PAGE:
Series one had a great assortment of characters right out of the gate and was hugely popular with fans. Three of the entire line's most popular, and best, charecters where in this series much to the pleasure of the fans. The full series one wav included:
Loose and carded figures available at great prices, with worldwide delivery!!
Web Shooter Spider-man was sculpted in this classic blue and red outfit and had fairly average sculpting and paintwork, which could have been better. He had articulation on his head, hips, knees, waist, left arm, and left shoulder, giving a total of eight POA..
why he only had articulation in his left arm and left shoulder is because his special
feature was his web launcher.
launcher was embedded in his right hand, and when the web was placed into the
web launcher, a piece of string was threaded through his right arm and came out
at the back of his right shoulder.
that when the web was released from the launcher using a button on Spider-man's
right shoulder it shot out of the web launcher. and could easily be retrieved by
pulling the web back into the web launcher with the string or yarn, ready to be
used again, but this also meant that there wasn’t any articulation in his right
*I could only find two examples of these that had been sold, both were in incomplete and poor condition. I would therefore expect a mint condition, complete loose figure to sell for about $15.
The second figure we are going to look at today is the Web Racer Spider-man. The Web Racer Spider-Man only has five points of articulation due to his special feature; on his head, waist, knees, and legs. He had average paintwork and sculpting.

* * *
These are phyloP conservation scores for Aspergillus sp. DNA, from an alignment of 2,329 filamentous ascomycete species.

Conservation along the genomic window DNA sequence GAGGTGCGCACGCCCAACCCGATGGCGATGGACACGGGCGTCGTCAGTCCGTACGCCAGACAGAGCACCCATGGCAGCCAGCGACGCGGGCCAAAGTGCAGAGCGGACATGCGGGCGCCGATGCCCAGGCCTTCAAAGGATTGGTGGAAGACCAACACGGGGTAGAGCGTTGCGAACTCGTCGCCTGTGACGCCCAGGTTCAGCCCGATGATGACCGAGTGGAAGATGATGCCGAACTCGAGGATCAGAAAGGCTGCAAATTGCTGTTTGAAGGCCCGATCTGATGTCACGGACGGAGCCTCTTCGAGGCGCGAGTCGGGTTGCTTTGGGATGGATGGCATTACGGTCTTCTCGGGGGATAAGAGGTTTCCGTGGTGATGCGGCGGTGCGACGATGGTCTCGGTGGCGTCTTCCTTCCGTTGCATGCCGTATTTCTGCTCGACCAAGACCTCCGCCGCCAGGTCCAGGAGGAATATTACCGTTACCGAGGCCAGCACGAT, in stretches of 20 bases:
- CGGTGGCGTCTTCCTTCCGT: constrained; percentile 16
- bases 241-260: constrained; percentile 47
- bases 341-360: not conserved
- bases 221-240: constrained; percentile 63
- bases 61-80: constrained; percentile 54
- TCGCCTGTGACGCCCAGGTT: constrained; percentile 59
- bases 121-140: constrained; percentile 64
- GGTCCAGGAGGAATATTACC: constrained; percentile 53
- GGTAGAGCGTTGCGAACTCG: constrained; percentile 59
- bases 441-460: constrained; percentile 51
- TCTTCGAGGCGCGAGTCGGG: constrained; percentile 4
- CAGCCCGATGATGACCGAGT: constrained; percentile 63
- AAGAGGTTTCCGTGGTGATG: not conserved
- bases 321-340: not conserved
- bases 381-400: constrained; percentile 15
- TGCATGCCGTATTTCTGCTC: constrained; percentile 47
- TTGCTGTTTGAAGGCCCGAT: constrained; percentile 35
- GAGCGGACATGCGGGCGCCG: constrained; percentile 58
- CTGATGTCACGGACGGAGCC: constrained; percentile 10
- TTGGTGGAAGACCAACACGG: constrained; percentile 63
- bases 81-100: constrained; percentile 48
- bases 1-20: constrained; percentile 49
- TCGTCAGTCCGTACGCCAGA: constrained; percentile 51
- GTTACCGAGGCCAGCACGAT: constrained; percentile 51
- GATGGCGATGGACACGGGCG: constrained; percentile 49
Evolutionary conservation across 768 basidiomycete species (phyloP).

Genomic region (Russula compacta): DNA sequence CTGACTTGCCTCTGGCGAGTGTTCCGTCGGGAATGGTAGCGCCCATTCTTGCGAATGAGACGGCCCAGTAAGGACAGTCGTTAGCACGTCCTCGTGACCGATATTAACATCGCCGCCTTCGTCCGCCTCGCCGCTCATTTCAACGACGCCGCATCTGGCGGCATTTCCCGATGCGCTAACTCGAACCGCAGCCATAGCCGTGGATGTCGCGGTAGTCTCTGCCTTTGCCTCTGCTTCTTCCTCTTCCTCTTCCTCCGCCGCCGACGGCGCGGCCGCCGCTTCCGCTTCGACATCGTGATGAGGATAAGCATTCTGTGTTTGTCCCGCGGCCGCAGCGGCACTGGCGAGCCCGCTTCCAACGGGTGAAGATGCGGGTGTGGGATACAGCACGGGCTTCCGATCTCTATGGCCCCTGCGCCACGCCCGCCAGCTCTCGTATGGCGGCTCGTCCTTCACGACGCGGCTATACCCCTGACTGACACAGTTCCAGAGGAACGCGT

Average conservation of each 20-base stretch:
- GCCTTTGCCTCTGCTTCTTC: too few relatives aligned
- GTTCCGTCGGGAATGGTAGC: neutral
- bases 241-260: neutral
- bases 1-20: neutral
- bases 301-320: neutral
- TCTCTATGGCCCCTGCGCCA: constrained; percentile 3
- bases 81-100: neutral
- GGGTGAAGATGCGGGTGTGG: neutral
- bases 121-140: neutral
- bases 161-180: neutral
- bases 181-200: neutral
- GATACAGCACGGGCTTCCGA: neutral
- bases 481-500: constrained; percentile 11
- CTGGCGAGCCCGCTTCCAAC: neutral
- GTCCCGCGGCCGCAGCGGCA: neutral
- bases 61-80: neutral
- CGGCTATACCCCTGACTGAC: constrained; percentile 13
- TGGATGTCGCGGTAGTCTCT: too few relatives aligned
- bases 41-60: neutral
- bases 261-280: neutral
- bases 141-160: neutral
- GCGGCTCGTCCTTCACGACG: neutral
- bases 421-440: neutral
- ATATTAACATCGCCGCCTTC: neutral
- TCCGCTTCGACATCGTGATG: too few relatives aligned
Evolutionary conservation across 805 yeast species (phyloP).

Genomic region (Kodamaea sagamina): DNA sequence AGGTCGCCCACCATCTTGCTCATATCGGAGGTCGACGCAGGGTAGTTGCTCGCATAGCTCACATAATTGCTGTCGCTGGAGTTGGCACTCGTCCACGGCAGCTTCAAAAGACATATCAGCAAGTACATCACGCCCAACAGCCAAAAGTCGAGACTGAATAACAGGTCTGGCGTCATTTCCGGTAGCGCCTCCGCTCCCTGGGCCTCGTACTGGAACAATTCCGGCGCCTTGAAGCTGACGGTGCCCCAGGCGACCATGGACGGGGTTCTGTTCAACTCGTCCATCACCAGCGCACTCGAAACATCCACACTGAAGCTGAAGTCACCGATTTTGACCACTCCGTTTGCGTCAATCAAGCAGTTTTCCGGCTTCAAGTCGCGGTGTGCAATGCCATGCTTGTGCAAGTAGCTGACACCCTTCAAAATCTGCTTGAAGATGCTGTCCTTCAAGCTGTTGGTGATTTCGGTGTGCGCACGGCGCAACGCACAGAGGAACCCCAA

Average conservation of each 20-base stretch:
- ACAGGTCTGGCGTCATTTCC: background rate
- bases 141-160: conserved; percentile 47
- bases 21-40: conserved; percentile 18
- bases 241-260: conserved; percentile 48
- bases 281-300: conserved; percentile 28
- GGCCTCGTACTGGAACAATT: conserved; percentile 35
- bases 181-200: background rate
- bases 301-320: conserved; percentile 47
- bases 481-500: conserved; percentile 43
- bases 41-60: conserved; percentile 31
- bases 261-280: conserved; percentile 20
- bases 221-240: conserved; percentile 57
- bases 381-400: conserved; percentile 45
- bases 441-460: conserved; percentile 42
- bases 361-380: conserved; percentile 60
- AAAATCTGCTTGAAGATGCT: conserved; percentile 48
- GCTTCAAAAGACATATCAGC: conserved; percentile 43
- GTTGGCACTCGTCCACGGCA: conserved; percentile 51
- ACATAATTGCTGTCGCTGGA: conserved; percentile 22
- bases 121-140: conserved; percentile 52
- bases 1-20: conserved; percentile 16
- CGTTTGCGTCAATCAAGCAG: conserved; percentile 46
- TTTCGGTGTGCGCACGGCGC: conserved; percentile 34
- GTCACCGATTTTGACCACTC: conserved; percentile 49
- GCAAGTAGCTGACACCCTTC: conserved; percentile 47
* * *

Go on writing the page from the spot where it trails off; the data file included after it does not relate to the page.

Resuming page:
He came in his
classic blue and red outfit. The paintwork had a glossy sheen to it and was
well applied except for his webbing being missing in a few places and not “connecting”
properly on the seams. The sculpting also was pretty basic with little detail
necessary, but overall the figure accurately portrayed the cartoon character.
feature on this Spider-Man was his ability to climb up, or slide down, the “webbing”
that was threaded through his outstretched arms and came out of his and out his
opposite hand. When the string was pulled taut Spiderman could slide up or down
the string giving him a climbing or swinging action. This also meant that his
arms could not be articulated.
Alistair Smythe was the son of Spencer Smythe, who was the original builder of the first Spider-Man Slayer. Whose only purpose was to
destroy Spider-Man. He was usually portrayed as an ally of Kingpin’s throughout the show, but towards the end they did have a falling out.
The figure had
a flesh-coloured torso and grey spider-like legs and two large mandibles that